Colin Powell has long been one of the public figures I most respect. From his time as Chairman of the Joint Chiefs, to his service both before and after, Powell wields an incisive intellect and has powerful and practical wisdom to share.
A few weeks ago, my boss at Shopzilla forwarded A Leadership Primer – a presentation given by Colin Powell on leadership and victory in business and life. I highly recommend viewing the entire presentation – but here are the summary “Lessons” from his presentation:
- Being responsible sometimes means pissing people off.
- The day soldiers stop bringing you their problems is the day you have stopped leading them. They have either lost confidence that you can help them or concluded that you do not care. Either case is a failure of leadership.
- Don’t be buffaloed by experts and elites. Experts often possess more data than judgment.
- Don’t be afraid to challenge the pros, even in their own backyard.
- Never neglect details. When everyone’s mind is dulled or distracted the leader must be double vigilant.
- You don’t know what you can get away with until you try.
- Keep looking below surface appearances. Don’t shrink from doing so because you might not like what you find.
- Endeavors succeed or fail because of the people involved. Only by attracting the best people will you accomplish great deeds.
- Organization charts and fancy titles count for next to nothing.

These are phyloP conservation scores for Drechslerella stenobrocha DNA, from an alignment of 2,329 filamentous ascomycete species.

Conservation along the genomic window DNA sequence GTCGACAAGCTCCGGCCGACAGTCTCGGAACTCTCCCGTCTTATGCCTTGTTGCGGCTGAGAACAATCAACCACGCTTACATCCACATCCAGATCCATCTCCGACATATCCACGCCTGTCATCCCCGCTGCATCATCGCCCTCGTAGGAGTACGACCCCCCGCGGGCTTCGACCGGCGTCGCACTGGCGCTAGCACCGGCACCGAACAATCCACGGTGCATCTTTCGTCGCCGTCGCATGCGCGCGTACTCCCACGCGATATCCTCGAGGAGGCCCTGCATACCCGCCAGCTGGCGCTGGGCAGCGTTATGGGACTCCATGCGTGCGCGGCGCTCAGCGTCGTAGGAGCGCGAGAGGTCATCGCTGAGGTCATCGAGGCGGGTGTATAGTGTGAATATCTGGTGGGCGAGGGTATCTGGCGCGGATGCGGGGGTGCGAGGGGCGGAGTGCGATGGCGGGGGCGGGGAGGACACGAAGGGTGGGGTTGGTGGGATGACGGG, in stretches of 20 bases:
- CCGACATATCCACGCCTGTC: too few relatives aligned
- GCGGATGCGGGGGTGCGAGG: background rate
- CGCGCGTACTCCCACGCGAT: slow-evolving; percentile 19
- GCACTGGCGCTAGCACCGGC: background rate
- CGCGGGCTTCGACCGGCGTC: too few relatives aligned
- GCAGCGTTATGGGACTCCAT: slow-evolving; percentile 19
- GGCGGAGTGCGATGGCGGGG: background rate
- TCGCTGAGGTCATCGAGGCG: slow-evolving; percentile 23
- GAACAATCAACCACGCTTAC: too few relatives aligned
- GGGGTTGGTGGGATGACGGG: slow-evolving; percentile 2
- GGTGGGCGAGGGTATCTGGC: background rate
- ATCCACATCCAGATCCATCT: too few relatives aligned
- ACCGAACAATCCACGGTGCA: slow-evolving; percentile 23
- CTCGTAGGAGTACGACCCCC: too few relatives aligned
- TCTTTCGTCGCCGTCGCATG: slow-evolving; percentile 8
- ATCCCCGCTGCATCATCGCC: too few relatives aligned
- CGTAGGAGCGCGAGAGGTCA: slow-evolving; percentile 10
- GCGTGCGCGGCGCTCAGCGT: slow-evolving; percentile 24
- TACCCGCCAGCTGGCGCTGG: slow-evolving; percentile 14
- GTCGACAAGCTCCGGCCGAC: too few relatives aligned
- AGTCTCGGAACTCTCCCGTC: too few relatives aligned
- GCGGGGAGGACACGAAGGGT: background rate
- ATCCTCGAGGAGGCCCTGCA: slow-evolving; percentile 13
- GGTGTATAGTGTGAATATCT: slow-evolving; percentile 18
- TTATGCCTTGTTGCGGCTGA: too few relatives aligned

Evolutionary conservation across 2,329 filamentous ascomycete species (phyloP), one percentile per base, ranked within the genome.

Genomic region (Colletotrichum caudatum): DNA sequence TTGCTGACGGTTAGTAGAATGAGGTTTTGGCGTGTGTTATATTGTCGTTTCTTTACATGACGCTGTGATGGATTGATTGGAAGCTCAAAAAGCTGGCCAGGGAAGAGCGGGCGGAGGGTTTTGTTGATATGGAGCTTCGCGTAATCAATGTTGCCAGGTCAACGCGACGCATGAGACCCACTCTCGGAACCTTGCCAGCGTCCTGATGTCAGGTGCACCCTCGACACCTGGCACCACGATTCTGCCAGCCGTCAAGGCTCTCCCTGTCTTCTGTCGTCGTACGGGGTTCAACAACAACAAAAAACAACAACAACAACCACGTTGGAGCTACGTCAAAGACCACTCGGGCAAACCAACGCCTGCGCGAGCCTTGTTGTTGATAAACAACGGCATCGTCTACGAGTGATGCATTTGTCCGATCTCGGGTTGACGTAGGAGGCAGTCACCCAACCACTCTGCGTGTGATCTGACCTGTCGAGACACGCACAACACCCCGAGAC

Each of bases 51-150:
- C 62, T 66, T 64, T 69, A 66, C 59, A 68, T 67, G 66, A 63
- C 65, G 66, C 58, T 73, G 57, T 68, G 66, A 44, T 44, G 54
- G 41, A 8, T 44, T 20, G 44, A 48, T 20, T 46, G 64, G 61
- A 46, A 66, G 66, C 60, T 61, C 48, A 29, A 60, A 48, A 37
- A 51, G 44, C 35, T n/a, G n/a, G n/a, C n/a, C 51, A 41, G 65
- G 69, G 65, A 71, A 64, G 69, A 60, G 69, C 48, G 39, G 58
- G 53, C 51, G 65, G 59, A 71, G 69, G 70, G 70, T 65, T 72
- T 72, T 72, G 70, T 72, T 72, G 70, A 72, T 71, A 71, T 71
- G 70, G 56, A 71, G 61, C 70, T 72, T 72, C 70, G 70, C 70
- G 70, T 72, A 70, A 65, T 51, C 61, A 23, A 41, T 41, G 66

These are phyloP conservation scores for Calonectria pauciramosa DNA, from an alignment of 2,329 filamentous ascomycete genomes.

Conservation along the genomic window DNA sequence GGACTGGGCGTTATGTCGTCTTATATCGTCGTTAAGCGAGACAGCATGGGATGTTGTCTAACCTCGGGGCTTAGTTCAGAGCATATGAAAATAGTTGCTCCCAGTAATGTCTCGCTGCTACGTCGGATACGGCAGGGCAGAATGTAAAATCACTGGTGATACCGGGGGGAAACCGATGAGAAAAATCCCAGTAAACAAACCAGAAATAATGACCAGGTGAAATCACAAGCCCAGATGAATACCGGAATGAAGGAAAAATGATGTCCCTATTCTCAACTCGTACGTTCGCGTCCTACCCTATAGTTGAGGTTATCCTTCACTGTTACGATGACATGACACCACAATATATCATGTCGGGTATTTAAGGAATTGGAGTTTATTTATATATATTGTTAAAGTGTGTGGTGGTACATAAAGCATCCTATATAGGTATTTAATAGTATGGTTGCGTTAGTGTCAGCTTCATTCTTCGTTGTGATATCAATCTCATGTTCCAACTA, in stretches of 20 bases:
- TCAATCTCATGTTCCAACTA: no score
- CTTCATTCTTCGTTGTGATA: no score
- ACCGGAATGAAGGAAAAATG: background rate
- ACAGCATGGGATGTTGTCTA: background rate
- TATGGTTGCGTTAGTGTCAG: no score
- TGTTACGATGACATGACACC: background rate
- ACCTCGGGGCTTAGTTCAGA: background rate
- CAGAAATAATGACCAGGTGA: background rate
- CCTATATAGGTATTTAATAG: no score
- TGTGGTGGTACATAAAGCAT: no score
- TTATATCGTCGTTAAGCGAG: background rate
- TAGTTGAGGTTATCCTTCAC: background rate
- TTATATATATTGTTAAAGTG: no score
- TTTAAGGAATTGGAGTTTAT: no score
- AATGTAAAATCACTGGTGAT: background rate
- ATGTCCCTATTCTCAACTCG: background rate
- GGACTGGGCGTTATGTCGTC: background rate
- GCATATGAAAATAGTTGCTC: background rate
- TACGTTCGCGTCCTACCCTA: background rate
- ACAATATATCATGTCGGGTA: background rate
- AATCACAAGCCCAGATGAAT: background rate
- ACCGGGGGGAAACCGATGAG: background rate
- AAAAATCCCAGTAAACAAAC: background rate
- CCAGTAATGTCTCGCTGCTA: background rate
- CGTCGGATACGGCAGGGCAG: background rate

- Never let your ego get so close to your position that when your position goes, your ego goes with it.
- Fit no stereotypes. Don’t chase the latest management fads. The situation dictates which approach best accomplishes the team’s mission.
- Perpetual optimism is a force multiplier.
- “Powell’s Rules for Picking People: “ Look for intelligence and judgment and most critically, a capacity to anticipate, to see around corners. Also look for loyalty, integrity, a high energy drive, a balanced ego and the drive to get things done.
- Great leaders are almost always great simplifiers who can cut through argument, debate and doubt – to offer a solution everybody can understand.
- [paraphrased] Use the formula (Probability of success) = 40 to 70 – where the numbers are the percentage of information acquired. Once the information is in the 40-70 range, go with your gut.
- The commander in the field is always right and the rear echelon is wrong, unless proved otherwise.
- Have fun in your command. Don’t always run at a breakneck pace.
- Command is lonely
Powell finishes with: “Leadership is the art of accomplishing more than the science of management says is possible.”